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In a new paper published in The Lancet Infectious Diseases, researchers based in Bangladesh, Oxford and Geneva call for a comprehensive public health framework to counter Nipah virus and other neglected infectious diseases with pandemic potential.

Researchers from PSI and icddr,b walking through date palm plantations in Bangladesh.© icddr,b


More than 25 years since the Nipah virus was discovered in Malaysia, there are still no approved vaccines or treatments available for this deadly disease. 

To unlock scientific progress on Nipah virus, researchers at Bangladesh’s International Centre for Diarrheal Disease Research (icddr,b) and the International Severe Acute Respiratory and Emerging Infection Consortium (ISARIC), which is hosted by the Pandemic Sciences Institute (PSI), call in The Lancet Infectious Diseases for a new framework to develop therapies, and make them available and affordable to those in need. 

Identifying critical barriers to progress 

Author Dr Md Zakiul Hassana DPhil candidate at PSI and researcher at the Programme for Emerging Infections at icddr,b, said: “As a healthcare worker in a Nipah-endemic country, I have personally witnessed the deadly toll of this virus, watching patients succumb, including a friend who was an intern doctor.  

The lack of progress over 25 years in developing treatments is not only frustrating but also a glaring failure in global health and research policy for neglected diseases like Nipah virus, which persistently threatens larger epidemics.” 

The researchers note general patterns of neglect for outbreak diseases that are endemic to low-resource countries, which receive attention only when they spread to higher-income countries. They cite as case in point the 2022 mpox multi-country outbreak 

The absence of therapies for Nipah and other such neglected diseases is the result of both market failure – there is no business case to appeal to profit-driven investors – and a failure of global health policy to foster a public health driven research and funding environment that ensures new tools are developed and reach those in needs in a timely way.    

The authors lament that, “even when interventions are available, they may not reach those who need them most but are instead stockpiled and reserved for use in high-income countries, as seen for mpox, Ebola and the COVID-19 pandemic.

That is why new approaches are urgently needed to develop, test and make available new therapies for Nipah and other outbreak-prone diseases. 

A new framework for action on Nipah virus 

Building on a similar framework developed in the context of Lassa Fever in West Africa the authors propose a regionally-led clinical development and access framework focused on South and South-East Asian countries most at risk for Nipah outbreaks to simultaneously work to: 

  • enhance understanding of the disease’s clinical epidemiology 

  • define clear use cases and product profiles for therapeutics 

  • develop rapid point-of-care diagnostics 

  • design realistic and effective clinical trials, and strengthen local trial capacity  

  • create a regional clinical trial platform to collaboratively implement the trials 

  • develop an end-to-end value proposition that fosters adequate financing and ensures access to ultimate treatments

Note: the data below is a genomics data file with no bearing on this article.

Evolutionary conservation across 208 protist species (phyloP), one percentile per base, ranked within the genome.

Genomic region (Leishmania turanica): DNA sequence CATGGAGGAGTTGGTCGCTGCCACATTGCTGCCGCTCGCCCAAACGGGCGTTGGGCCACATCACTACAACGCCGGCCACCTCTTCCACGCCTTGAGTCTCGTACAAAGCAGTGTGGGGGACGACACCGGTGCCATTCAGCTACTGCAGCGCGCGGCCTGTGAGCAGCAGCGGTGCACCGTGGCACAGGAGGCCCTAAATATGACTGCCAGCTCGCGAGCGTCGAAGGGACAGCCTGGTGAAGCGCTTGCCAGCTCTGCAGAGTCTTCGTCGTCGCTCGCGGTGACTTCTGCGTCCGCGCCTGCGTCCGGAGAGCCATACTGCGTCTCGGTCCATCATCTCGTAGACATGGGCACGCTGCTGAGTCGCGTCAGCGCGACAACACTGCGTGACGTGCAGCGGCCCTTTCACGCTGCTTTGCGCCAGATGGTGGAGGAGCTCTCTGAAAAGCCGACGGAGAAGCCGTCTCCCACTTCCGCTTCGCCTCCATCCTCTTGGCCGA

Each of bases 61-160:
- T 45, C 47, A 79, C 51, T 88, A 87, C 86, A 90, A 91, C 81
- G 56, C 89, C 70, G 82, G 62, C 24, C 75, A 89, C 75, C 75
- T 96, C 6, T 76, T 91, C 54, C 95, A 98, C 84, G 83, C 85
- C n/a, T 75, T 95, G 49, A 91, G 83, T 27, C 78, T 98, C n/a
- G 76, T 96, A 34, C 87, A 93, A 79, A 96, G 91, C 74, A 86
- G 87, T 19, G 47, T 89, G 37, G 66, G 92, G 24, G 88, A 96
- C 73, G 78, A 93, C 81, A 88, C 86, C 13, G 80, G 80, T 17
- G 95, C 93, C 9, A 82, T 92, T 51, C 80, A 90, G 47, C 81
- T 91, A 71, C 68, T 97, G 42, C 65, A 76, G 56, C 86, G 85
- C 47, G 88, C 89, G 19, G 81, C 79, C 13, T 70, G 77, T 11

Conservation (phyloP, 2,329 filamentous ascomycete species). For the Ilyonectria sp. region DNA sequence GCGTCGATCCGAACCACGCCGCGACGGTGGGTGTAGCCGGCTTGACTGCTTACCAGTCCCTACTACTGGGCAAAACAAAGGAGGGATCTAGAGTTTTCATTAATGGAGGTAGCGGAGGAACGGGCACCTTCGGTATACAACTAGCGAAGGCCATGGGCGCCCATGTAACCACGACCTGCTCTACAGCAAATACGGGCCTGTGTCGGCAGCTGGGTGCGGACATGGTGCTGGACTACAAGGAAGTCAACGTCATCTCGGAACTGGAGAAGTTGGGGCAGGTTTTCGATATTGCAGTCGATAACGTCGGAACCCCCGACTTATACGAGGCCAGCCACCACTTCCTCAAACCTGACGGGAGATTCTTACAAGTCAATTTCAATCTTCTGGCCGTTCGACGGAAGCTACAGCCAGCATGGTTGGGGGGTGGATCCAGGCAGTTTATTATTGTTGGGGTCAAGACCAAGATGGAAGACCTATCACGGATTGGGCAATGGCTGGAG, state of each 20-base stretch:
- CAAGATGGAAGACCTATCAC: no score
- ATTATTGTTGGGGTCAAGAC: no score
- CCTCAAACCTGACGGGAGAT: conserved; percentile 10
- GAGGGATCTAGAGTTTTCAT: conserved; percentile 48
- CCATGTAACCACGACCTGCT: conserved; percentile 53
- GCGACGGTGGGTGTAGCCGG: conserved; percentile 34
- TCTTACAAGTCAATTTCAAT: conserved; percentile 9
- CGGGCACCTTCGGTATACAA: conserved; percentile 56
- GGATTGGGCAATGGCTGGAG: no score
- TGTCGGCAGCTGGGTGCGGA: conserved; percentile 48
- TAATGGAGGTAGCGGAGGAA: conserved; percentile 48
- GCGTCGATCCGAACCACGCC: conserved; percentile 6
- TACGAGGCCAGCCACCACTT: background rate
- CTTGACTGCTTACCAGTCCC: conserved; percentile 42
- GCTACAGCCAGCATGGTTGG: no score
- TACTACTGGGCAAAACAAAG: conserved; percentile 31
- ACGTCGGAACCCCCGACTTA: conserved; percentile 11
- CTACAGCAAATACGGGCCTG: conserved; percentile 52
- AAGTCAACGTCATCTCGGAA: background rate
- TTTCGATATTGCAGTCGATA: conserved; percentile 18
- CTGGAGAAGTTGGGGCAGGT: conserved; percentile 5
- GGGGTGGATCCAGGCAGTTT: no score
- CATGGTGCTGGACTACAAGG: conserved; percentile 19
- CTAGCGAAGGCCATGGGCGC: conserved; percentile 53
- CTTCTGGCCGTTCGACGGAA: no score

• engage communities throughout all above activities. 

Working with international partners  

PSI has taken significant steps to address the threat of the Nipah virus, including the launch of its Henipavirus Programme in 2023 to expand research across the University of Oxford on the disease. Managed by Dr Tara Hurst, the programme includes work across the breadth of pandemic sciences. 

Also last year, a Memorandum of Understanding was signed between PSI and the icddr,b, a leading global health research institute that works with Bangladesh’s Ministry of Health and Family Welfare on infectious disease research and response. PSI and icddr,b will collaborate on further developing the proposed framework.  

Professor Sir Peter Horby, PSI Director, said: “Researchers have outlined a clear plan of action, led by local partners in endemic countries and supported by the US CDC, to finally find an effective treatment for the Nipah virus. This partnership will be especially instrumental in implementing the new framework.”  

Dr Tahmeed Ahmed, Executive Director at icddr,b, said: “The Nipah virus, leading to deadly encephalitis, poses a significant risk in Bangladesh and other countries. There is a pressing need for vaccine development, research into new therapeutic options, and repurposing existing antivirals. This collaboration with ISARIC, PSI, and Bangladesh's Institute of Epidemiology, Disease Control and Research (IEDCR) will lead to advancing therapeutic strategies and improvement of clinical care for patients, and better prepare the world for potential epidemics.” 

Professor Dr Tahmina Shirin, Director of IEDCR, Bangladesh, said: Since the first Nipah outbreak in Bangladesh, IEDCR has been at the forefront of the response, establishing the country's first diagnostic lab in 2006 and conducting sentinel surveillance for early case detection in partnership with icddr,b and with support from the United States Centers for Disease Control and Prevention (CDC). This partnership and the framework will not only enhance clinical care during sporadic outbreaks but also support our preparedness for potential larger epidemics.” 

Read the paper in The Lancet Infectious Diseases